While US and European equities made solid gains yesterday and the mood-music surrounding the trade war appeared somewhat improved again, Asian equities were rather mixed overnight. In China, where the new one-year loan prime rate (LPR) came in at 4.25%, 10bps lower than the former benchmark, the CSI 300 ended the day slightly lower. But despite little domestic news to drive markets, Japan’s Topix closed up 0.8%, while Korea’s KOSPI was more than 1% higher. And with the RBA minutes underscoring the policymakers’ readiness to provide additional policy stimulus if required, among other things reporting discussions on unconventional policy measures, Australia’s ASX 200 rose 1.2%.
In the bond markets, having earlier yesterday risen above 1.62%, 10Y UST yields subsequently slipped back – whether or not due to President Trump’s call on the Fed to cut rates by ‘at least 100bps’ – and are currently a touch below 1.59%. And Euro area govvies have opened marginally higher this morning after weakening yesterday despite the Bundesbank’s flagging of risks that Germany’s economy is slipping into a technical recession. BTPs, however, are a touch weaker ahead of this afternoon’s statement from Giuseppe Conte that is likely bring his tenure as Italian Prime Minister to an end. Meanwhile, Gilts are a touch firmer and sterling has weakened after UK Prime Minister Johnson’s letter to EU Council President Tusk setting out his position on Brexit and the Irish border lacked any substantive proposals and seemed highly likely to antagonise European leaders (see more below).
Boris Johnson’s letter to EU Council President Tusk yesterday evening set out his government’s new position on Brexit and the Irish border. True to form for the Prime Minister, however, it was not a serious effort, offering no constructive proposals for how both sides might meet the obligations of the Good Friday Agreement and maintain an open border while also taking the UK out of the Single Market and Customs Union. Instead, Johnson merely advocated the long-discredited proposal of “alternative arrangements” to the negotiated backstop, with the lack of any detail reflecting the fact that any workable “alternative arrangements” simply don’t – and might never – exist.
Johnson’s letter seems entirely targeted at domestic political consumption. And so, it will not have been well-received well in other EU capitals, not least Dublin. While his strategy might be to try to win new concessions from the EU, such as a time limit on the backstop, to secure a parliamentary majority for a deal, his tactics seem bound to lead to a further erosion of trust and goodwill among European leaders. The overall impression, once again, is that Johnson has no interest in meaningful negotiations, and would care little if the UK left the EU without a deal at end-October.
The data focus in the UK today will be the CBI’s industrial trends survey for August, which is likely to further illustrate the negative impact of continued Brexit uncertainty experienced by UK manufacturers. Indeed, in July, this survey reported that manufacturers’ orders were at their weakest for more than nine years.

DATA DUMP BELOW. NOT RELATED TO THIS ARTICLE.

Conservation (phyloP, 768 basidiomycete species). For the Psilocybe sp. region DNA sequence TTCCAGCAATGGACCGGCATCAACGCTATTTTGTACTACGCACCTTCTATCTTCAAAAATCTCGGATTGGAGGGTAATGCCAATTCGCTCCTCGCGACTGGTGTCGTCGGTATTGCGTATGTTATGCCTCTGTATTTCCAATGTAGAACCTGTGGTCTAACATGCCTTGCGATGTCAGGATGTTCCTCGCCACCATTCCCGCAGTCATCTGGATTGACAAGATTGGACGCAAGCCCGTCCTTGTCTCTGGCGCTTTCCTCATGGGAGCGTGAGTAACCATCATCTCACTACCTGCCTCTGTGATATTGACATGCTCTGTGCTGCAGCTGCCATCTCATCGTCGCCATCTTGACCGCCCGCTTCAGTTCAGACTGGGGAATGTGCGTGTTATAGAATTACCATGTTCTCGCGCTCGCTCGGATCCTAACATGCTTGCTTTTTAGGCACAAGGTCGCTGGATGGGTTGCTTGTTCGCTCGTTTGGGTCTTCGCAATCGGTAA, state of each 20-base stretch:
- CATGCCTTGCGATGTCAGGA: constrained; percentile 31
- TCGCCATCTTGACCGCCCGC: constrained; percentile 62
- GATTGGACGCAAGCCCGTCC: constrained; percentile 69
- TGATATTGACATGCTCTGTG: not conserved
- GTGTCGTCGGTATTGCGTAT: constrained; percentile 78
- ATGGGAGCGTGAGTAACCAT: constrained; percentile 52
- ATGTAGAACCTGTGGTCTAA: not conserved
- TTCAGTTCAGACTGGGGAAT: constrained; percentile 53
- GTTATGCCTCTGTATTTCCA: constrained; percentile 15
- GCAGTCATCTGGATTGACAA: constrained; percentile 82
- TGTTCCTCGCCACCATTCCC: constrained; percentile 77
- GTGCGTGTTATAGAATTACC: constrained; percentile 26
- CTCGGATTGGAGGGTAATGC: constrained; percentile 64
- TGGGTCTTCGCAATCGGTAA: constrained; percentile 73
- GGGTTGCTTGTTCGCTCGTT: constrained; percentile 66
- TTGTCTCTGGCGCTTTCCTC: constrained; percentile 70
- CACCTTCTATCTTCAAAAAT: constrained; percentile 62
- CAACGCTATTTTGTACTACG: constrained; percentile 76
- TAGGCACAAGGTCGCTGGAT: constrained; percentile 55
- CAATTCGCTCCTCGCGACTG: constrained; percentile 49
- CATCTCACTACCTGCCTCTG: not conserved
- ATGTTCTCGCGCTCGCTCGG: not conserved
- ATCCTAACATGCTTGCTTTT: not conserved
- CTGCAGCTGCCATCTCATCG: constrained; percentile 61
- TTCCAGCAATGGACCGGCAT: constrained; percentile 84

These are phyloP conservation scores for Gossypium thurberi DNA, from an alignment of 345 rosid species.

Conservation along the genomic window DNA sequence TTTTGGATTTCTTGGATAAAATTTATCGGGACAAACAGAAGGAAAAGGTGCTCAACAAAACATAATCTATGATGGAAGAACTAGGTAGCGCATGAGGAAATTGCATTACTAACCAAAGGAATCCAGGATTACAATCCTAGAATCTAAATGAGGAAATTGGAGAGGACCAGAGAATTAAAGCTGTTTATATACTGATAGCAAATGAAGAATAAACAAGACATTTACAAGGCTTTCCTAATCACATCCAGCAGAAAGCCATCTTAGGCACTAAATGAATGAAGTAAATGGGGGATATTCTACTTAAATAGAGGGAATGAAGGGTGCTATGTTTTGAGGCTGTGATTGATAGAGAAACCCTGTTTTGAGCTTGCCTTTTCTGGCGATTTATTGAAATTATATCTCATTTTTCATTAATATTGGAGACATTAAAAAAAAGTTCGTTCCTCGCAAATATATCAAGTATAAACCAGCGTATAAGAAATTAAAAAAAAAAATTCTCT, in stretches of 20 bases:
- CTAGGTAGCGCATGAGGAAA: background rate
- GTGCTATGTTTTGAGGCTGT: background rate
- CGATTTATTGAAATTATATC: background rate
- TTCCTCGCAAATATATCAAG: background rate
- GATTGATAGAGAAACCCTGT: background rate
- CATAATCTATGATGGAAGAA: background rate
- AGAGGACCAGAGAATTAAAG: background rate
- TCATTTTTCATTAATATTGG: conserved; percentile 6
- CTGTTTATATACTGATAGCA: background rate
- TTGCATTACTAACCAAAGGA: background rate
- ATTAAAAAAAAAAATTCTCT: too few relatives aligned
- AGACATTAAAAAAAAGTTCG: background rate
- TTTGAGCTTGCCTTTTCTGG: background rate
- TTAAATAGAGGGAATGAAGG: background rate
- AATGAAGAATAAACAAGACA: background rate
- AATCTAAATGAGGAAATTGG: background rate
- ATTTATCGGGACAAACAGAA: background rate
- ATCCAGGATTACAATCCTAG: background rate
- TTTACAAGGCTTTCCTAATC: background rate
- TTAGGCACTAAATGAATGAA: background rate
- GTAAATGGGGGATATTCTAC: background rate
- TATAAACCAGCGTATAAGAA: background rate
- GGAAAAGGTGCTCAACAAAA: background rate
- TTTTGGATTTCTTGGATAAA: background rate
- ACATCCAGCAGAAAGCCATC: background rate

Focus in the euro area today will be on Italian politics, with PM Conte set to make a statement to the Senate at 3pm local time. With the League’s Salvini having effectively pulled the plug on his coalition with the Five Star Movement, Conte might seem bound to announce his resignation today. If he doesn’t, however, he’ll surely face defeat in a vote of no confidence in the Senate. What comes thereafter will depend on President Mattarella, who, on the basis of consultations, will have to determine whether to call a new general election for the autumn – which would seem highly likely to result in a new right-wing government led by the League – or instead propose an alternative government to prepare a challenging 2020 Budget capable of winning the support of a majority in the current parliament. If an early election is to be avoided, an agreement will need to be reached between Five Star and the centre-left Democrats, between whom relations over recent years have been dire.
More prosaically, the euro area’s dataflow today will bring construction output figures for June. Following the modest growth seen in construction activity in Germany (0.2%M/M) and France (1.2%M/M) that month, we expect aggregate euro area output to have risen in the sector too. But given the weakness in the previous two months, we still expect construction to have contracted in Q2, albeit reversing only part of the near-2%Q/Q increase in Q1.
There was nothing particularly surprising from today’s minutes from the RBA’s 6 August policy-setting meeting. Nevertheless, they reinforced the message that the policymakers still consider the risks to the growth and inflation outlooks to remain skewed to the downside. And they also underscored that the Reserve Bank will consider further monetary easing if evidence suggests this will be needed to have a hope of hitting its inflation target.
Over the near term at least, of course, additional easing is likely to take the form of further interest rate cuts – indeed, we expect two further 25bp rate cuts before the end of the year to take the Cash Rate to 0.50%. But the minutes also provided insight into the RBA’s considerations of unconventional policy measures implemented by other central banks. RBA Board members understood that the effectiveness of the different measures largely depended upon the specific circumstances facing each economy. But, while it appeared that there was currently no preferred unconventional option for the RBA should it be required, it was also assessed that a package of measures tended to be more effective than individual measures implemented in isolation.
It should be a quiet day in the US with no top-tier data due for release.